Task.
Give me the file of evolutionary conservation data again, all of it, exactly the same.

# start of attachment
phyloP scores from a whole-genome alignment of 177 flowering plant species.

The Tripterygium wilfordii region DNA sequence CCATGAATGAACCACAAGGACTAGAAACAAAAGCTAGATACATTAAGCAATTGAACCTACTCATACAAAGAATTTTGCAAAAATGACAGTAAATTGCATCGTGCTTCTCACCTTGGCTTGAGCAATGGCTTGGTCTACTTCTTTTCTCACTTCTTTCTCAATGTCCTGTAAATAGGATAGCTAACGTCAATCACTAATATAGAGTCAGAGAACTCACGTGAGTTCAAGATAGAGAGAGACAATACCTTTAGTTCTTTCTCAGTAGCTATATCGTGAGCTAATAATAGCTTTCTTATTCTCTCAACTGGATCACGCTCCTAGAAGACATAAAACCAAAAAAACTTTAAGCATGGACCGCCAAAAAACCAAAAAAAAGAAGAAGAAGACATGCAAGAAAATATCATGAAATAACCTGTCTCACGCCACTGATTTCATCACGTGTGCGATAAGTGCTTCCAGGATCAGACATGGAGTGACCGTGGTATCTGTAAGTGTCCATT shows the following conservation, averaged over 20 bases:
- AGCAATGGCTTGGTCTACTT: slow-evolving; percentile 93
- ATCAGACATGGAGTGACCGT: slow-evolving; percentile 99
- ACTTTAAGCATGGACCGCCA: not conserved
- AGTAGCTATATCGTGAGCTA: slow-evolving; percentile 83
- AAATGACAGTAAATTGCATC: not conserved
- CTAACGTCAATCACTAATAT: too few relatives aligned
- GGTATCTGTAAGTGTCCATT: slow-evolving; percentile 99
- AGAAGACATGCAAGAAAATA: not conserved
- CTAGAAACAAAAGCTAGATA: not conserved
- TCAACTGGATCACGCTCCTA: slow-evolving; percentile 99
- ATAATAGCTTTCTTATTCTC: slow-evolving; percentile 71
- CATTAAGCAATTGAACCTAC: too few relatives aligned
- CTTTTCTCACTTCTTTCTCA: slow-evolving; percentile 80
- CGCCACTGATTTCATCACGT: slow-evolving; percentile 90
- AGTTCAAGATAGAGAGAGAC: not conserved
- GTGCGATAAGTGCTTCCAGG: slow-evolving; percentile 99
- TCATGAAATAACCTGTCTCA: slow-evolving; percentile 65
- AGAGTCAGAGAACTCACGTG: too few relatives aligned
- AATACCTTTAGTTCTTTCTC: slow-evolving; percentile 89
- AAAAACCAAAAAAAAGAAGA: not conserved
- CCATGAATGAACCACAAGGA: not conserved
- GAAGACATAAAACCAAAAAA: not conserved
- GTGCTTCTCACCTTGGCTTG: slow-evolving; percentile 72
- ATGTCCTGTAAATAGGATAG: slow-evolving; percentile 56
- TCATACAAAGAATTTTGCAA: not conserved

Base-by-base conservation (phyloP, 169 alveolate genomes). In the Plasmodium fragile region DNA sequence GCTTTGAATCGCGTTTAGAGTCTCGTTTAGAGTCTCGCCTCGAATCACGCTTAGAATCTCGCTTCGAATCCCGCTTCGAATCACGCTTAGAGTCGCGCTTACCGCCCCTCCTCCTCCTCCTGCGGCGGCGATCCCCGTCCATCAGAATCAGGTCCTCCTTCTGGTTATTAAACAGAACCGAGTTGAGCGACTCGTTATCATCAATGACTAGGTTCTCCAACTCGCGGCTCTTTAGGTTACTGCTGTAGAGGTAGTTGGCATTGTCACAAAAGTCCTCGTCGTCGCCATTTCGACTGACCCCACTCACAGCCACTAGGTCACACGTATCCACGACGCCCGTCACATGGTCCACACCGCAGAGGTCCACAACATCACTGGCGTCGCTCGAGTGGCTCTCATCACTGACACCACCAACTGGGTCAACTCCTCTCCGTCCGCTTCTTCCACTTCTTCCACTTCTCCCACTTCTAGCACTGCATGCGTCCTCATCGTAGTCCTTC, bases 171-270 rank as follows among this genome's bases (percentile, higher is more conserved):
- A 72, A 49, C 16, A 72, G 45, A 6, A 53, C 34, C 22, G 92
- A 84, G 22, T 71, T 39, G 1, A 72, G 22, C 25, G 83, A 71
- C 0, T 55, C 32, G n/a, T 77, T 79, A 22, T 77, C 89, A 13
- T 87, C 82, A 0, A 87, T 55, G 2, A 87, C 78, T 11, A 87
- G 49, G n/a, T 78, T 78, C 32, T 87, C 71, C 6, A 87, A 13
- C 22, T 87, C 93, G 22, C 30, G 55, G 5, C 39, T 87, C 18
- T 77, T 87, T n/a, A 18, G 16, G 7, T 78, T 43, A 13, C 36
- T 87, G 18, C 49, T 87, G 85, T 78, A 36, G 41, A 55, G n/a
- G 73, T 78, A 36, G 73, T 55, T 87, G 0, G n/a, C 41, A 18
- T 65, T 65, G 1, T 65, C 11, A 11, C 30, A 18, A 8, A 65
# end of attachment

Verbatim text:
phyloP scores from a whole-genome alignment of 177 flowering plant species.

The Tripterygium wilfordii region DNA sequence CCATGAATGAACCACAAGGACTAGAAACAAAAGCTAGATACATTAAGCAATTGAACCTACTCATACAAAGAATTTTGCAAAAATGACAGTAAATTGCATCGTGCTTCTCACCTTGGCTTGAGCAATGGCTTGGTCTACTTCTTTTCTCACTTCTTTCTCAATGTCCTGTAAATAGGATAGCTAACGTCAATCACTAATATAGAGTCAGAGAACTCACGTGAGTTCAAGATAGAGAGAGACAATACCTTTAGTTCTTTCTCAGTAGCTATATCGTGAGCTAATAATAGCTTTCTTATTCTCTCAACTGGATCACGCTCCTAGAAGACATAAAACCAAAAAAACTTTAAGCATGGACCGCCAAAAAACCAAAAAAAAGAAGAAGAAGACATGCAAGAAAATATCATGAAATAACCTGTCTCACGCCACTGATTTCATCACGTGTGCGATAAGTGCTTCCAGGATCAGACATGGAGTGACCGTGGTATCTGTAAGTGTCCATT shows the following conservation, averaged over 20 bases:
- AGCAATGGCTTGGTCTACTT: slow-evolving; percentile 93
- ATCAGACATGGAGTGACCGT: slow-evolving; percentile 99
- ACTTTAAGCATGGACCGCCA: not conserved
- AGTAGCTATATCGTGAGCTA: slow-evolving; percentile 83
- AAATGACAGTAAATTGCATC: not conserved
- CTAACGTCAATCACTAATAT: too few relatives aligned
- GGTATCTGTAAGTGTCCATT: slow-evolving; percentile 99
- AGAAGACATGCAAGAAAATA: not conserved
- CTAGAAACAAAAGCTAGATA: not conserved
- TCAACTGGATCACGCTCCTA: slow-evolving; percentile 99
- ATAATAGCTTTCTTATTCTC: slow-evolving; percentile 71
- CATTAAGCAATTGAACCTAC: too few relatives aligned
- CTTTTCTCACTTCTTTCTCA: slow-evolving; percentile 80
- CGCCACTGATTTCATCACGT: slow-evolving; percentile 90
- AGTTCAAGATAGAGAGAGAC: not conserved
- GTGCGATAAGTGCTTCCAGG: slow-evolving; percentile 99
- TCATGAAATAACCTGTCTCA: slow-evolving; percentile 65
- AGAGTCAGAGAACTCACGTG: too few relatives aligned
- AATACCTTTAGTTCTTTCTC: slow-evolving; percentile 89
- AAAAACCAAAAAAAAGAAGA: not conserved
- CCATGAATGAACCACAAGGA: not conserved
- GAAGACATAAAACCAAAAAA: not conserved
- GTGCTTCTCACCTTGGCTTG: slow-evolving; percentile 72
- ATGTCCTGTAAATAGGATAG: slow-evolving; percentile 56
- TCATACAAAGAATTTTGCAA: not conserved

Base-by-base conservation (phyloP, 169 alveolate genomes). In the Plasmodium fragile region DNA sequence GCTTTGAATCGCGTTTAGAGTCTCGTTTAGAGTCTCGCCTCGAATCACGCTTAGAATCTCGCTTCGAATCCCGCTTCGAATCACGCTTAGAGTCGCGCTTACCGCCCCTCCTCCTCCTCCTGCGGCGGCGATCCCCGTCCATCAGAATCAGGTCCTCCTTCTGGTTATTAAACAGAACCGAGTTGAGCGACTCGTTATCATCAATGACTAGGTTCTCCAACTCGCGGCTCTTTAGGTTACTGCTGTAGAGGTAGTTGGCATTGTCACAAAAGTCCTCGTCGTCGCCATTTCGACTGACCCCACTCACAGCCACTAGGTCACACGTATCCACGACGCCCGTCACATGGTCCACACCGCAGAGGTCCACAACATCACTGGCGTCGCTCGAGTGGCTCTCATCACTGACACCACCAACTGGGTCAACTCCTCTCCGTCCGCTTCTTCCACTTCTTCCACTTCTCCCACTTCTAGCACTGCATGCGTCCTCATCGTAGTCCTTC, bases 171-270 rank as follows among this genome's bases (percentile, higher is more conserved):
- A 72, A 49, C 16, A 72, G 45, A 6, A 53, C 34, C 22, G 92
- A 84, G 22, T 71, T 39, G 1, A 72, G 22, C 25, G 83, A 71
- C 0, T 55, C 32, G n/a, T 77, T 79, A 22, T 77, C 89, A 13
- T 87, C 82, A 0, A 87, T 55, G 2, A 87, C 78, T 11, A 87
- G 49, G n/a, T 78, T 78, C 32, T 87, C 71, C 6, A 87, A 13
- C 22, T 87, C 93, G 22, C 30, G 55, G 5, C 39, T 87, C 18
- T 77, T 87, T n/a, A 18, G 16, G 7, T 78, T 43, A 13, C 36
- T 87, G 18, C 49, T 87, G 85, T 78, A 36, G 41, A 55, G n/a
- G 73, T 78, A 36, G 73, T 55, T 87, G 0, G n/a, C 41, A 18
- T 65, T 65, G 1, T 65, C 11, A 11, C 30, A 18, A 8, A 65